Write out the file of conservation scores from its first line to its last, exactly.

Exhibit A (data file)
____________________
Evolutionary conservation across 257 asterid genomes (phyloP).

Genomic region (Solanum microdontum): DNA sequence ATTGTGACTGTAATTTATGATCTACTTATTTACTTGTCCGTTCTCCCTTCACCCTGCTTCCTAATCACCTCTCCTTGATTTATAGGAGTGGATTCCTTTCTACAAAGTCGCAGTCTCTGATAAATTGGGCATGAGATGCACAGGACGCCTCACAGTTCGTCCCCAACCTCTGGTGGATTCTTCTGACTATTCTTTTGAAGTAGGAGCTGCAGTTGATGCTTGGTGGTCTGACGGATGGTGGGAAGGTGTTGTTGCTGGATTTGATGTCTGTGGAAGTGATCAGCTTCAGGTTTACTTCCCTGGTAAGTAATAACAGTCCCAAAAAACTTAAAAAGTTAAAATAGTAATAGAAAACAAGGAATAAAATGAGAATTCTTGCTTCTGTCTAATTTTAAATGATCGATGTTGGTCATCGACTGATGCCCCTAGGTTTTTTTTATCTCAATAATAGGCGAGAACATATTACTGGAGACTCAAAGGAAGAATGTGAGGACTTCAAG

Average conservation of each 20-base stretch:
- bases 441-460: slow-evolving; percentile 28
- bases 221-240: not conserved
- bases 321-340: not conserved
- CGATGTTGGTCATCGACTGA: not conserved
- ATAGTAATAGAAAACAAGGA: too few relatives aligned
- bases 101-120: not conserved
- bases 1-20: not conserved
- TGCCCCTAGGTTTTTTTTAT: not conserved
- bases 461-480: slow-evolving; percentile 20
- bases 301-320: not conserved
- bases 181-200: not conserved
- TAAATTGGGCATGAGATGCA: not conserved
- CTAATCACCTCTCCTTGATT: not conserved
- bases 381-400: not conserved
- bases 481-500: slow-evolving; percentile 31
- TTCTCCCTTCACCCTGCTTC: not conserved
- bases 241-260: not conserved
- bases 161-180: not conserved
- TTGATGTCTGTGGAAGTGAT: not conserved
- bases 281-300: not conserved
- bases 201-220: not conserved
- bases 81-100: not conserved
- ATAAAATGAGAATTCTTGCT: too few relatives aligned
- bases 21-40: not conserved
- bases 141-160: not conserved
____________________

Evolutionary conservation across 257 asterid genomes (phyloP).

Genomic region (Solanum microdontum): DNA sequence ATTGTGACTGTAATTTATGATCTACTTATTTACTTGTCCGTTCTCCCTTCACCCTGCTTCCTAATCACCTCTCCTTGATTTATAGGAGTGGATTCCTTTCTACAAAGTCGCAGTCTCTGATAAATTGGGCATGAGATGCACAGGACGCCTCACAGTTCGTCCCCAACCTCTGGTGGATTCTTCTGACTATTCTTTTGAAGTAGGAGCTGCAGTTGATGCTTGGTGGTCTGACGGATGGTGGGAAGGTGTTGTTGCTGGATTTGATGTCTGTGGAAGTGATCAGCTTCAGGTTTACTTCCCTGGTAAGTAATAACAGTCCCAAAAAACTTAAAAAGTTAAAATAGTAATAGAAAACAAGGAATAAAATGAGAATTCTTGCTTCTGTCTAATTTTAAATGATCGATGTTGGTCATCGACTGATGCCCCTAGGTTTTTTTTATCTCAATAATAGGCGAGAACATATTACTGGAGACTCAAAGGAAGAATGTGAGGACTTCAAG

Average conservation of each 20-base stretch:
- bases 441-460: slow-evolving; percentile 28
- bases 221-240: not conserved
- bases 321-340: not conserved
- CGATGTTGGTCATCGACTGA: not conserved
- ATAGTAATAGAAAACAAGGA: too few relatives aligned
- bases 101-120: not conserved
- bases 1-20: not conserved
- TGCCCCTAGGTTTTTTTTAT: not conserved
- bases 461-480: slow-evolving; percentile 20
- bases 301-320: not conserved
- bases 181-200: not conserved
- TAAATTGGGCATGAGATGCA: not conserved
- CTAATCACCTCTCCTTGATT: not conserved
- bases 381-400: not conserved
- bases 481-500: slow-evolving; percentile 31
- TTCTCCCTTCACCCTGCTTC: not conserved
- bases 241-260: not conserved
- bases 161-180: not conserved
- TTGATGTCTGTGGAAGTGAT: not conserved
- bases 281-300: not conserved
- bases 201-220: not conserved
- bases 81-100: not conserved
- ATAAAATGAGAATTCTTGCT: too few relatives aligned
- bases 21-40: not conserved
- bases 141-160: not conserved